- To condescend is to talk to someone in a way that makes it clear you believe that you are better and smarter.
An example of condescend is if you explain something to an adult with slow, deliberate words as if you were talking to a child.
- to descend voluntarily to the level, regarded as lower, of the person one is dealing with; be graciously willing to do something regarded as beneath one's dignity; deign
- to deal with others in a proud or haughty way
- Obsolete to make concessions; agree; assent
Origin of condescendMiddle English condescenden ; from Old French condescendre ; from Ecclesiastical Late Latin condescendere, to let oneself down, condescend ; from Classical Latin com-, together + descendere, descend
intransitive verbcon·de·scend·ed, con·de·scend·ing, con·de·scends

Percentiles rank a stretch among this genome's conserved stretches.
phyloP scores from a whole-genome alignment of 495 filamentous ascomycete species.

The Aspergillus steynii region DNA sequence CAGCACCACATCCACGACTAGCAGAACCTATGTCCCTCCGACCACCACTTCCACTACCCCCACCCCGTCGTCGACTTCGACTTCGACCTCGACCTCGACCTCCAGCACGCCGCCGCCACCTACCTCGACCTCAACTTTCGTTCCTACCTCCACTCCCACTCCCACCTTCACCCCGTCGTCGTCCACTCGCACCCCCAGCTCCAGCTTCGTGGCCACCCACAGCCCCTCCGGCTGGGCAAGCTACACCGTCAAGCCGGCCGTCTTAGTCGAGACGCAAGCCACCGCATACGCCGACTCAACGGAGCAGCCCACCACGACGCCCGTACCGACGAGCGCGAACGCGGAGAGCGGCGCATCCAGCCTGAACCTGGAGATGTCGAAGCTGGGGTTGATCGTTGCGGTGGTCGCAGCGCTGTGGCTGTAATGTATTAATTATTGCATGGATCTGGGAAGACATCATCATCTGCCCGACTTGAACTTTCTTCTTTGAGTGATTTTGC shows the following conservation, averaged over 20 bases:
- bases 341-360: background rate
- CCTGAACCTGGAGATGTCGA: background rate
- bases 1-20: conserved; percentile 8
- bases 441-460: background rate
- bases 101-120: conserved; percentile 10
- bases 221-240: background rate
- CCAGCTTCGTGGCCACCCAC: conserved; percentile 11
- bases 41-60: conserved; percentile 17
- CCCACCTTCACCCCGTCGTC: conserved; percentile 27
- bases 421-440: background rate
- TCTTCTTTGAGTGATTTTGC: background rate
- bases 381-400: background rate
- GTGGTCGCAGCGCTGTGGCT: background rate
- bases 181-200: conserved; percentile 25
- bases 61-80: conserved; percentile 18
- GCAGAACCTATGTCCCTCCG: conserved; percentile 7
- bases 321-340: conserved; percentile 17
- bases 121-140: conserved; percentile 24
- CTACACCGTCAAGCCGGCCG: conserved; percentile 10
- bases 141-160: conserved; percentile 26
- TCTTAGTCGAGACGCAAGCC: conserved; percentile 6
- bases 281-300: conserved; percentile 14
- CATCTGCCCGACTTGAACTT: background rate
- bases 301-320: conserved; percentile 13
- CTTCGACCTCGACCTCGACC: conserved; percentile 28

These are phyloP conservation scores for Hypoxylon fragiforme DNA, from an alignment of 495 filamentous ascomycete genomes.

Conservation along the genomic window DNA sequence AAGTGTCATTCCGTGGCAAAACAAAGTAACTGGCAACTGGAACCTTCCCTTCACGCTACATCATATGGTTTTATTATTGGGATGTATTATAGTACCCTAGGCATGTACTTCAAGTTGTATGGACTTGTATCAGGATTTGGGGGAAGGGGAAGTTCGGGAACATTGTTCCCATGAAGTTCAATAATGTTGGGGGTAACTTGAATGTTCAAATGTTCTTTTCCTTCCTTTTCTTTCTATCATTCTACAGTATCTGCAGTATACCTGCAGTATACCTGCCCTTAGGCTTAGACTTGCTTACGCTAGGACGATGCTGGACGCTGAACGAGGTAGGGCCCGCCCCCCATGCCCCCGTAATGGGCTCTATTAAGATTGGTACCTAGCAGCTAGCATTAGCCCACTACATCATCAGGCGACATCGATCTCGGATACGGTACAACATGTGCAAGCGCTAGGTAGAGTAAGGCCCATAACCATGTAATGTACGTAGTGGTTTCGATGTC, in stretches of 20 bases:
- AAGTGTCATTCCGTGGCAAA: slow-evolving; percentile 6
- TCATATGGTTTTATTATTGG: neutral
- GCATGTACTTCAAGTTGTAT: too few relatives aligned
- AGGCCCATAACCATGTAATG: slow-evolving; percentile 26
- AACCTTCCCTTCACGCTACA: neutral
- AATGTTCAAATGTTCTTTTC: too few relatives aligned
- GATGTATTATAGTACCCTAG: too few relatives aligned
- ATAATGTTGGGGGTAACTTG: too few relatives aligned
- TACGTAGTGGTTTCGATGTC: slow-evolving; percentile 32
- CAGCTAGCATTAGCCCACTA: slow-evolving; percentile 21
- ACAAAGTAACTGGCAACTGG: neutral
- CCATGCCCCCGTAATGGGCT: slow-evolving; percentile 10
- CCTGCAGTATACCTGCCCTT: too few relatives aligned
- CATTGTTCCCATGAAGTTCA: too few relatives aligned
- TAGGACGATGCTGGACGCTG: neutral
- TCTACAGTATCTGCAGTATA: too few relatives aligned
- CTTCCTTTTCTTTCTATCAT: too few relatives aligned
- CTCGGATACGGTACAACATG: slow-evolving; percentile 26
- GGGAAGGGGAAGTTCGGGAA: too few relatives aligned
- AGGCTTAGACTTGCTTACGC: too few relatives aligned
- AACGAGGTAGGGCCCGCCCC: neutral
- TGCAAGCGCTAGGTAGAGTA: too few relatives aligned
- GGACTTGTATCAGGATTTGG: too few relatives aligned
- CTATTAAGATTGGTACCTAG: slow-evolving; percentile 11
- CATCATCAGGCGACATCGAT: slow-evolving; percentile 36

- To do something that one regards as beneath one's social rank or dignity; lower oneself. See Synonyms at stoop1.
- To behave in a patronizing or superior manner toward someone: Viewed as a popularizer more than a scholar, he was condescended to by his academic colleagues.
Origin of condescendMiddle English condescenden, from Old French condescendre, from Late Latin condēscendere : Latin com-, intensive pref.; see com– + dēscendere, to descend; see descend.
(third-person singular simple present condescends, present participle condescending, simple past and past participle condescended)
- (intransitive) To come down from one's superior position; to deign (to do something).
- (intransitive) To treat (someone) as though inferior; to be patronizing (toward someone); to talk down (to someone).
- 1868, Horatio Alger, Struggling Upward, ch. 3:
- "This is the pay I get for condescending to let you go with me."
- This is a catenative verb that takes the to infinitive.
- In sense “to talk down”, the derived participial adjective condescending (corresponding adverb condescendingly) are more common than the verb itself.